An Alstom exec's experience compared with that of Meng Wanzhou
Many people in China know about the story of Frédéric Pierucci, a top executive at leading French company Alstom. In 2013 Pierucci was arrested out of the blue during a trip to the US, accused of having violated US extraterritorial laws on a contract Alstom made in Indonesia ten years previously.
He was first asked to become an FBI informant against his company and when he refused he was thrown into prison.
He was then used by the US as an economic hostage, and released only when a deal had been reached whereby American company GE would purchase large divisions of Alstom. In fact, in an obvious sign that his prison stay and the purchase of Alstom by GE were related, Pierucci was released the same week as the purchase.
His story is eerily similar to what happened to Meng Wanzhou. So much so that Pierucci's book "The American Trap" is famously popular inside Huawei: It has been read by Ren Zhengfei, the company founder, and the book has been widely distributed among employees of the company.
Obviously, Pierucci's unfortunate experience helped many Huawei employees understand what the Americans' real intentions were.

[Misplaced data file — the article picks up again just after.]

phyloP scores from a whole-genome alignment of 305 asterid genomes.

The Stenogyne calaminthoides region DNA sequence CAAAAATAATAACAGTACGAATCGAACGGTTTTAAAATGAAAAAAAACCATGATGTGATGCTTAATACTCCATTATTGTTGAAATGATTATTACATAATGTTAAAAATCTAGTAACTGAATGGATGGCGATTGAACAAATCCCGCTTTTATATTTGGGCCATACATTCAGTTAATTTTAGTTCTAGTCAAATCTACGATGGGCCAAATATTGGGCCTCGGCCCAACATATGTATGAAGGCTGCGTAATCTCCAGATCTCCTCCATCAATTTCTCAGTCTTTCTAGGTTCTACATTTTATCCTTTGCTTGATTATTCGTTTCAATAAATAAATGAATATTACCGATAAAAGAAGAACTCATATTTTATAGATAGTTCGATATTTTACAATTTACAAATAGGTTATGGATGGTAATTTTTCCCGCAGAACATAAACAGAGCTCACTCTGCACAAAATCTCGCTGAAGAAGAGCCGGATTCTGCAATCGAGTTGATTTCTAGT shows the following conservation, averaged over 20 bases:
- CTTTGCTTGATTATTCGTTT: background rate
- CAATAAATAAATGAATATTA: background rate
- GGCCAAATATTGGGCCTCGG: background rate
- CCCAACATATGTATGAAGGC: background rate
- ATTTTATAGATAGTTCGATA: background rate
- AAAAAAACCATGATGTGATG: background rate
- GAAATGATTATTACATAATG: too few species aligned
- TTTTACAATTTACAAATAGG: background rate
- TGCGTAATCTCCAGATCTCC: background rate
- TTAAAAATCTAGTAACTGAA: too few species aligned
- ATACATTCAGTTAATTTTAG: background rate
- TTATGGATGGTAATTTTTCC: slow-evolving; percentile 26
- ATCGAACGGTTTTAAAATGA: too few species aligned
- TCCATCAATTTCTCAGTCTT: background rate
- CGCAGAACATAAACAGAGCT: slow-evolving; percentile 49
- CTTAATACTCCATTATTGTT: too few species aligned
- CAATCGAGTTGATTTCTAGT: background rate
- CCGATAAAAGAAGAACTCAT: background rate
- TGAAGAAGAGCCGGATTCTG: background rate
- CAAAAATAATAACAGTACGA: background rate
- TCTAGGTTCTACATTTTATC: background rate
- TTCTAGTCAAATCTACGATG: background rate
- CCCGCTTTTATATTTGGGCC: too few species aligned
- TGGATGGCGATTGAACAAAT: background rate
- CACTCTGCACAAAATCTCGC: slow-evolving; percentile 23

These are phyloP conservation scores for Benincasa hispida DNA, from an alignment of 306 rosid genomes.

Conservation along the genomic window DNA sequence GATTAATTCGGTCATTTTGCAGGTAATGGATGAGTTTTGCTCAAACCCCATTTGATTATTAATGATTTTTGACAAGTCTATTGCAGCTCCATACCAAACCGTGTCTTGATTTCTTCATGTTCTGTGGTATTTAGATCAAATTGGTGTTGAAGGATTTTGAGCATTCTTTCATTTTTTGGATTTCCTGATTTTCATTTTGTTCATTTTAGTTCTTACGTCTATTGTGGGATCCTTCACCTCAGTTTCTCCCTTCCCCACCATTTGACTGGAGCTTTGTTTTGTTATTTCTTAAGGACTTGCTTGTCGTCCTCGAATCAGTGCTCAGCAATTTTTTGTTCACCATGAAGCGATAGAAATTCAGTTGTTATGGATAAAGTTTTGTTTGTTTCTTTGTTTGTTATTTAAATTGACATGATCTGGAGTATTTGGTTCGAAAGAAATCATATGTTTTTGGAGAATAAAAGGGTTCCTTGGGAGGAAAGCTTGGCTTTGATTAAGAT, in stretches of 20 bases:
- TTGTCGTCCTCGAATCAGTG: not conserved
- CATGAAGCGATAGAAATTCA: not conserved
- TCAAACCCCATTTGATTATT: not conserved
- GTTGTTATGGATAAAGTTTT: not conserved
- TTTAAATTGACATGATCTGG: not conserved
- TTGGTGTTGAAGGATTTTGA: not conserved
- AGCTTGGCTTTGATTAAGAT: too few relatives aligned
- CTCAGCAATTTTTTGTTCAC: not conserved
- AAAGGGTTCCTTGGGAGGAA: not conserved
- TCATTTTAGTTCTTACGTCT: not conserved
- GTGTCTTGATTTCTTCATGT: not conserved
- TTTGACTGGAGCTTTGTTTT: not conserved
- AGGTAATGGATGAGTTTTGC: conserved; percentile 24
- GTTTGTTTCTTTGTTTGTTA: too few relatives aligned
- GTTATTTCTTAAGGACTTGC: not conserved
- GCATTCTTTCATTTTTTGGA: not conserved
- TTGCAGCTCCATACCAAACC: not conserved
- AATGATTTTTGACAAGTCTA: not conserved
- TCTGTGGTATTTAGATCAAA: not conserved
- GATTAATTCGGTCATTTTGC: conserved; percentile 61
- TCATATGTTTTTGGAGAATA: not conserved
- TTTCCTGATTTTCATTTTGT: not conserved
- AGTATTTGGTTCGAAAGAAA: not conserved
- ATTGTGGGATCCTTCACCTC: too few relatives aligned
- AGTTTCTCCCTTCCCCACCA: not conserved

There is of course one glaring difference between the both cases, a difference that pains me deeply as a French patriot.
When China and Huawei fought tooth and nail to get Meng back and ultimately succeeded, Pierucci was all but abandoned to his unfortunate fate.
Bewilderingly, Alstom even went as far as firing Pierucci while he was detained in the US.
As Pierucci writes in the book, he was left rotting in a US prison and fired because he wasn't at work anymore, as if he had any choice in the matter.
His dismissal also meant he didn't benefit from their judicial assistance anymore and had to pay extortionate legal fees from his own pocket.
One can only presume why Alstom acted that way.
My supposition is that they were terrified of the big bad American bully.
Inside Alstom what the US did to one of their executives must have had a chilling effect.
The other executives were probably thinking "I might be next" so they did all they could to isolate themselves from Pierucci and appease the US.
In this case, the US intimidation tactics worked.
As a French patriot I can only be deeply troubled by what is happening to my country and also deeply admire what China has done for Meng.
Looking back, I am certain Frédéric Pierucci would have much preferred to be a Chinese citizen during his ordeal!
Meng's case exposed the US's tactics of holding economic hostages and demonstrated that it is possible to fight back and win. The US attempted to intimidate Huawei into submission like it did with Alstom, though this time around they only succeeded in strengthening the resolve of the Chinese people and the government.
The author is an entrepreneur who's lived in China for seven years.